Stimulus bill passes key Senate hurdle
Lawmakers move to put a compromise $827 billion economic stimulus plan to final vote Tuesday.
WASHINGTON (CNN) -- The Obama administration's $827 billion economic stimulus plan moved toward passage in the Senate on Monday as a compromise version of the bill cleared a key procedural hurdle.
Monday's 61-36 vote ended the prospect of a Republican filibuster that could have killed the measure, which President Barack Obama and Democratic congressional leaders say is necessary to pull the country out of an economic nosedive and create new jobs. Three Republicans -- Arlen Specter, of Pennsylvania, and Susan Collins and Olympia Snowe of Maine -- joined Democrats in voting to cut off debate on the measure. Sixty votes were needed.
"The time to act is now," said Senate Majority Leader Harry Reid, D-Nev. Reid said Americans understand recovering from the current recession will take some time -- "but they do not have patience for a Congress that points fingers, drags its feet or fails to act."
A vote on final passage is scheduled for Tuesday. Negotiators from the Senate and the House of Representatives would then have to hammer out a single bill from their differing versions, but Reid said he expected that could be done by Friday.
The nonpartisan Congressional Budget Office reported last week that the package is likely to create between 1.3 million and 3.9 million jobs by the end of 2010, lowering a projected unemployment rate of 8.7 percent by up to 2.1 percentage points.
But the CBO warned the long-term effect of that much government spending over the next decade could "crowd out" private investment, lowering long-term economic growth forecasts by 0.1% to 0.3% by 2019.
The price tag of $827 billion is roughly the same in both houses of Congress. But the version that senators advanced Monday -- which was hammered out in talks led by Collins and Nebraska Democrat Ben Nelson -- replaced billions in spending with tax cuts.
Collins said the compromise was "not perfect," but called it "bipartisan, targeted and effective." And Nelson said their version "trimmed the fat, fried the bacon and milked the sacred cows."
"It focuses like a laser beam on tax cuts for the middle class and job creation for millions of Americans," Nelson said.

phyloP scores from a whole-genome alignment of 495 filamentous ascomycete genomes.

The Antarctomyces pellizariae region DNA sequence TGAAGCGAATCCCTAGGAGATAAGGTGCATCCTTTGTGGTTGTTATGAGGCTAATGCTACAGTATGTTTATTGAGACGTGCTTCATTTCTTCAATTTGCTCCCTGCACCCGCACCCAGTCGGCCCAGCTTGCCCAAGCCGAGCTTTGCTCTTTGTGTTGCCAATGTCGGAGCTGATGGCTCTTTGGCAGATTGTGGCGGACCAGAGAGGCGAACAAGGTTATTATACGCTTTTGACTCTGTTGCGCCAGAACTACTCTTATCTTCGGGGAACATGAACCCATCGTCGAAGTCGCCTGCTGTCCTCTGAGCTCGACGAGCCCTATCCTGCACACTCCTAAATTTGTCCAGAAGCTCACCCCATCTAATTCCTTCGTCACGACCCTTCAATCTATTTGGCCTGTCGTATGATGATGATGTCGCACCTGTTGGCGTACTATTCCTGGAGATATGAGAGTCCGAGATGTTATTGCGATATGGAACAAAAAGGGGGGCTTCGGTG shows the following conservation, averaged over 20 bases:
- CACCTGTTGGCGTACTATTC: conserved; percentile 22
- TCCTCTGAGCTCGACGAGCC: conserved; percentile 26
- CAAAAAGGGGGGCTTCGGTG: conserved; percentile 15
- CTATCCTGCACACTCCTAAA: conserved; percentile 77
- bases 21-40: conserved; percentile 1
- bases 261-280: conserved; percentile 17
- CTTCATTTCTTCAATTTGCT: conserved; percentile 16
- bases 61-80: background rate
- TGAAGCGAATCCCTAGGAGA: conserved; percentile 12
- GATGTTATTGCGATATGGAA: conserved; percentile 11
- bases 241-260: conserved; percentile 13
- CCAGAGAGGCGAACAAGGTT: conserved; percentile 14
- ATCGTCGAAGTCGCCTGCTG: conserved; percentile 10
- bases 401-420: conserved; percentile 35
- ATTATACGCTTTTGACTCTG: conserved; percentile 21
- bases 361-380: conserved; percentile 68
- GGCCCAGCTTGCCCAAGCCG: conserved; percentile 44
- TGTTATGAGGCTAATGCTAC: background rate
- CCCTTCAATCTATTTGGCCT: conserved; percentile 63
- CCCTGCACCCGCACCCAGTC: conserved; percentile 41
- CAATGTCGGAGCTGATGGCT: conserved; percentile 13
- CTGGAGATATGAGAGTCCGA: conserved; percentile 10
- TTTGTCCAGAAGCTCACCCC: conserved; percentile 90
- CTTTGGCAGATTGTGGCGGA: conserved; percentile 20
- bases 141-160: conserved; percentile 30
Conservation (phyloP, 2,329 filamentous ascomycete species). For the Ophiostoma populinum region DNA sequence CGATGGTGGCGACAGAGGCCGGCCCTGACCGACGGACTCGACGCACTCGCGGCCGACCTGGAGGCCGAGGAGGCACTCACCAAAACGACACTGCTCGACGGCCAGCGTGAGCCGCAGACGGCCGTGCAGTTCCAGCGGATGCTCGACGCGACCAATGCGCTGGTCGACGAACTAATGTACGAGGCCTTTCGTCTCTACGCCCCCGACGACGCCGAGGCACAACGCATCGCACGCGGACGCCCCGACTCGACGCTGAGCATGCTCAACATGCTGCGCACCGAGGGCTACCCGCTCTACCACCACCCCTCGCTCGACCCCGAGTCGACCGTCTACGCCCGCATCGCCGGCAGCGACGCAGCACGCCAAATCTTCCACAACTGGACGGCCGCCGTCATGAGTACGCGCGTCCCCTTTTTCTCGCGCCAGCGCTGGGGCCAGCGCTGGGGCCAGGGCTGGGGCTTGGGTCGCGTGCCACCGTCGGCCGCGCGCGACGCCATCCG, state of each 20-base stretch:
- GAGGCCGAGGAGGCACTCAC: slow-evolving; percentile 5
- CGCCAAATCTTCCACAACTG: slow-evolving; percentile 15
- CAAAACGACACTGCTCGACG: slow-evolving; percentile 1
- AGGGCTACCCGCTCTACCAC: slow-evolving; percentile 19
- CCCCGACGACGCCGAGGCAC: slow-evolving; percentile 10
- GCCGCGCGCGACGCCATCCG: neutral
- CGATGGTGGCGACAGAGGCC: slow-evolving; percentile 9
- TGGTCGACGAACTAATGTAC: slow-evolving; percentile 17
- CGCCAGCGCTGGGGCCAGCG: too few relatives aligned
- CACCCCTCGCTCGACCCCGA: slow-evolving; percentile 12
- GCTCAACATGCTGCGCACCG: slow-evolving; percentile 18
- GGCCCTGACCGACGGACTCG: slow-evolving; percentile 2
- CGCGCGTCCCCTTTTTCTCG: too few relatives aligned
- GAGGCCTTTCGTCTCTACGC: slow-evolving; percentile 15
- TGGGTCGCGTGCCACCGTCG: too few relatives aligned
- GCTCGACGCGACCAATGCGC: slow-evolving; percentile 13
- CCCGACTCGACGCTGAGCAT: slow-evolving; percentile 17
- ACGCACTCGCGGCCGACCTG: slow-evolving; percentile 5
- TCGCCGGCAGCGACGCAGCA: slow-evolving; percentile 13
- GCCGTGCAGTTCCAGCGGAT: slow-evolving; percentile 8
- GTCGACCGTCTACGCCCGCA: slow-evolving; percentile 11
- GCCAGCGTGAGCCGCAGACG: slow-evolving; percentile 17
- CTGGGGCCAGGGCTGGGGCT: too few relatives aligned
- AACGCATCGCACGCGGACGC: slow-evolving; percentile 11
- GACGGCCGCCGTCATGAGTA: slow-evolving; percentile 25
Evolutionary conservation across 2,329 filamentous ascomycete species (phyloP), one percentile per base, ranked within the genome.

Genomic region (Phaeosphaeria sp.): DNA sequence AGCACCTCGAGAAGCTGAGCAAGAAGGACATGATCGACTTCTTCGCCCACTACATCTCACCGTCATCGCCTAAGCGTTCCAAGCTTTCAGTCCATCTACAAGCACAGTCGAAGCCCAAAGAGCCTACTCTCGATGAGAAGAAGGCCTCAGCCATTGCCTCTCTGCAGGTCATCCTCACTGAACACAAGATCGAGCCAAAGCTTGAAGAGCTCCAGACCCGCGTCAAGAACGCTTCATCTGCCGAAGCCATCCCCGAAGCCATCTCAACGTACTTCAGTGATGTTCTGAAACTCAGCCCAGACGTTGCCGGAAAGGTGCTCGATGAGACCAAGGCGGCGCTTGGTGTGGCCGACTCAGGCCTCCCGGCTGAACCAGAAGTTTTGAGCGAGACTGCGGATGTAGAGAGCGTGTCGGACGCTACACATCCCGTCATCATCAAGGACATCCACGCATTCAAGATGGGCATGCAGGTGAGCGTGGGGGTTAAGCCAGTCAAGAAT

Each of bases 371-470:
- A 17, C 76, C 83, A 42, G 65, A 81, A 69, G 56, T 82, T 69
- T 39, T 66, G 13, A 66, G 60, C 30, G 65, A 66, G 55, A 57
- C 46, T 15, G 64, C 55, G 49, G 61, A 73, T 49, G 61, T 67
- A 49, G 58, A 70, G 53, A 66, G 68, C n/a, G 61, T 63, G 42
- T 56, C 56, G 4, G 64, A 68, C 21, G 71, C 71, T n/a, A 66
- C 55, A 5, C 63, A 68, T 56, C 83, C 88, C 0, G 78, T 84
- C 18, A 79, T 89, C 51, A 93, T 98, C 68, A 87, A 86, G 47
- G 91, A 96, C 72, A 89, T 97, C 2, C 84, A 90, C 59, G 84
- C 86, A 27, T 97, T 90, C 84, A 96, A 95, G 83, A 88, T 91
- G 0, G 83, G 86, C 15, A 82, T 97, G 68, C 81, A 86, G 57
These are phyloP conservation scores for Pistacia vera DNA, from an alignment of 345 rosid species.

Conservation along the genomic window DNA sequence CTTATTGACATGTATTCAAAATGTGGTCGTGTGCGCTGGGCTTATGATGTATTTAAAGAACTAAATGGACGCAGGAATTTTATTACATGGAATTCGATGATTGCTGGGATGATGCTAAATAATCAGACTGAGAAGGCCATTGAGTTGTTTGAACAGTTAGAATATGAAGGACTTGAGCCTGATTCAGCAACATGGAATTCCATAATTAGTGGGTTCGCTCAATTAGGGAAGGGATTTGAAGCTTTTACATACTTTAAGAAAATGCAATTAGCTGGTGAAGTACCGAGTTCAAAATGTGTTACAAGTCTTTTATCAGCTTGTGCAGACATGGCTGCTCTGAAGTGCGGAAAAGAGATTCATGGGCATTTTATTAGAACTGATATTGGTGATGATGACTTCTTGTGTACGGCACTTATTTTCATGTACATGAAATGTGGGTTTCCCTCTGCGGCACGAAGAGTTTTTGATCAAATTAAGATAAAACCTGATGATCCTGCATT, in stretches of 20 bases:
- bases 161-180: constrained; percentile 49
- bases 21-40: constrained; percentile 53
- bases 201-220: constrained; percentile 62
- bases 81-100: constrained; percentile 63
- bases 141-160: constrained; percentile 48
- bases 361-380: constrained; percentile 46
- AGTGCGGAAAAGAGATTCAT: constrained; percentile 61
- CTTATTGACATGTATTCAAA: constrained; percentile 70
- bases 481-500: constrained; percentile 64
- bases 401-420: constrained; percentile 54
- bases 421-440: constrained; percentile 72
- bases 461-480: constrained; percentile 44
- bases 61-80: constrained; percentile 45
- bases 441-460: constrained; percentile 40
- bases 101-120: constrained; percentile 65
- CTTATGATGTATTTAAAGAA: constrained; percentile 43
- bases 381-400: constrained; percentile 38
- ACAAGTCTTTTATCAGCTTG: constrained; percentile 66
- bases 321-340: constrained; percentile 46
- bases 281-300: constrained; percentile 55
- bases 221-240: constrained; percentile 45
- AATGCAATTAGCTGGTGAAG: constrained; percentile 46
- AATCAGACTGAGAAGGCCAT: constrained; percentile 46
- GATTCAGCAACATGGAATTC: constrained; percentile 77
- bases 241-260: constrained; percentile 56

But the House version of the bill passed without any Republican votes, and most Republican senators oppose the plan. Minority Leader Mitch McConnell, R-Ky., said GOP senators were suffering from "sticker shock."
"Everybody knows the economy's in serious trouble and everybody expects the government to act," he told reporters Monday afternoon. But he said the current bill "just doesn't add up to timely, temporary and targeted, which is what we all thought this was going to be about."
McConnell said the actual cost of the package was more than $1 trillion when interest on the increased debt was included. And Sen. John McCain, the party's 2008 presidential nominee, called the package a "generational theft."
"We have rejected a proposal on this side to establish a trigger that when our economy improves, that we would be on a path to a balanced budget and reducing spending ... and these spending programs will remain with no way of paying for them," he said. "What are we doing to future generations of Americans?"
But Obama, who beat McCain in November, told an audience at a town hall-style event in Indiana that "we can't wait and see and hope for the best."
"We can't posture and bicker and resort to the same failed ideas that got us into this mess in the first place," he said. "That was what this election was all about: The American people rejected those ideas, because they hadn't worked."
Obama said the bill was not his ideal plan, but said it would do what he wanted.
"It's coming out of D.C., it's going through Congress -- it's not perfect," he said. "But it is the right size, the right scope, and has the right priorities to create jobs that will jump-start our economy and transform this economy for the 21st century."